I’m sorry that Michael Pahl is taking a rest from blogging at the moment. But his blog is still worth visiting.
Particularly interesting are some of Michael’s thoughts on inerrancy. I must emphasise that he affirms inerrancy. As a kind of self-criticism, however, he notes the following:-
The first criticism of a doctrine of inerrancy as it is often formulated is its relevance or usefulness. How helpful is a doctrinal formulation which depends on elusive concepts such as “in the original autographs” (a past-focused elusion), “when correctly interpreted” (a present-focused elusion), or “when all the facts become known” (a future-focused elusion)? None of these conditions will ever be fulfilled for us with any certainty, so how useful is a doctrine which depends on these conditions?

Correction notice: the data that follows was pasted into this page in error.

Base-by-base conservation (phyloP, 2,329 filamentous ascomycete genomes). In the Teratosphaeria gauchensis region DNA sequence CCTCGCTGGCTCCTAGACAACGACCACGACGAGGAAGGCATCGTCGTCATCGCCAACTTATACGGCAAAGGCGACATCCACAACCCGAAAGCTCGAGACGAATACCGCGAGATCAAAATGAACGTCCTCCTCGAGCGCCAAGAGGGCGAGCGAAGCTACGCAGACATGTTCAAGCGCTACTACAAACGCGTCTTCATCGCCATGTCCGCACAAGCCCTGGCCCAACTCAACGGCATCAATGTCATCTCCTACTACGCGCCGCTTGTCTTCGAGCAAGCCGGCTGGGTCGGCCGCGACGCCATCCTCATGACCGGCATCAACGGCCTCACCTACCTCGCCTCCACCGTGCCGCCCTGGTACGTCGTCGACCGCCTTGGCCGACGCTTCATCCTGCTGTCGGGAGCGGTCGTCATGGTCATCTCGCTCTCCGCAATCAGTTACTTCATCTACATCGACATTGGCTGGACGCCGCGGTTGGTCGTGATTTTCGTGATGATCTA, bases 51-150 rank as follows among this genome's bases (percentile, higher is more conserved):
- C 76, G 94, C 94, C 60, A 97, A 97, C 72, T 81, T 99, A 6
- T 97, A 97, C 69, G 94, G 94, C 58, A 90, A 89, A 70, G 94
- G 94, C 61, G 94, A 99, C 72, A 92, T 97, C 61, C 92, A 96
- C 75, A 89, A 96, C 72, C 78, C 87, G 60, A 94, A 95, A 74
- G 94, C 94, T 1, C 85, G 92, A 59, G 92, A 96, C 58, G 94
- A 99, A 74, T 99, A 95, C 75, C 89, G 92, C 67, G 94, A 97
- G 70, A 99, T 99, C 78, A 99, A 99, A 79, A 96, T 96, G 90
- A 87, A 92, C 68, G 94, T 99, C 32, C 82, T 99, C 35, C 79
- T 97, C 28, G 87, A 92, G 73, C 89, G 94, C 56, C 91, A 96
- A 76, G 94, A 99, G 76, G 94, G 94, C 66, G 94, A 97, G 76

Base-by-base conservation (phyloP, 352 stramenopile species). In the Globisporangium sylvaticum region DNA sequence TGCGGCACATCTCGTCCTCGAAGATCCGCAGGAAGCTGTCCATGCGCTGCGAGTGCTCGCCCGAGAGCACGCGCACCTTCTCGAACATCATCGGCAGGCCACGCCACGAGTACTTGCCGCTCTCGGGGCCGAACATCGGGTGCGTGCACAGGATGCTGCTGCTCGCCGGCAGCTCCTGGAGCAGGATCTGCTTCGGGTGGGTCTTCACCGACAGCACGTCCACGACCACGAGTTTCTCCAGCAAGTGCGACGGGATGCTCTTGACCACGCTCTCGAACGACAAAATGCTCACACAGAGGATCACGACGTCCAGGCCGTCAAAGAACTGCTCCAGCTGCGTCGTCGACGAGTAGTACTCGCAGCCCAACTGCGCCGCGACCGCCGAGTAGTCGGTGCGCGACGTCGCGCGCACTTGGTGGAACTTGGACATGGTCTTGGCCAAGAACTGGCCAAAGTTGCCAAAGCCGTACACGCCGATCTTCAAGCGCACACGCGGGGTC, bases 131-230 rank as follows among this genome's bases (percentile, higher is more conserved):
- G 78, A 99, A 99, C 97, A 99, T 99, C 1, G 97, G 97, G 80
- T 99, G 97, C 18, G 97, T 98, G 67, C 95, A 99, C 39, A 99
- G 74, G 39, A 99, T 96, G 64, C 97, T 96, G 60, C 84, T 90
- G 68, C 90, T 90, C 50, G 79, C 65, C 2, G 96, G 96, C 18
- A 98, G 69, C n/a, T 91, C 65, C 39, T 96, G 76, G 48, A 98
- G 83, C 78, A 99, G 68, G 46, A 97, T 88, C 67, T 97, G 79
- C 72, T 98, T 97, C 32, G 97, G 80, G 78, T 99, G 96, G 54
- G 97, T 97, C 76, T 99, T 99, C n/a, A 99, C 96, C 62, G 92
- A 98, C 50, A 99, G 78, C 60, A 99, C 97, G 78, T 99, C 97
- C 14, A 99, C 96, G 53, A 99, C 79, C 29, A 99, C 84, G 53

The second criticism of a doctrine of inerrancy as it is often practised is its significance. I absolutely reject the notion that one must believe in an inerrant Scripture in order for one to be doctrinally orthodox or to participate in salvation (no, those are not the same thing). In a similar vein, I also reject the notion that Scripture’s authority depends on its inerrancy, or that a doctrine of inspiration necessarily entails an absolute inerrancy. I also categorically deny the idea that if one rejects the inerrancy of Scripture one has stepped onto the proverbial slippery slope which inevitably leads to doctrinal heterodoxy or loss of personal faith. Conversely, I also deny the idea that inerrancy somehow acts as a sure safeguard for doctrinal orthodoxy or personal faith. Yet all these ideas can be found in the practice (if rarely the formulation) of doctrines of inerrancy. Why do I reject these things? To put it simply, my rejection of these notions comes from my reading of Scripture, my understanding of historical theology, and my experience of shared faith within the community of believers. The foundation of our faith and of the Church is Jesus Christ, not Scripture; the ultimate revelation of God is Jesus Christ, not Scripture; the written Word of God (inspired Scripture) is a witness, along with the Spirit and the Church, to the spoken Word of God (the gospel of Jesus Christ) and the living Word of God (Jesus Christ himself), and it is in Him, not Scripture, that all the facets of salvation find their source. All this is Scripture’s own self-testimony, the testimony of the Church historic and universal, and the testimony of my own experience in concert with other believers.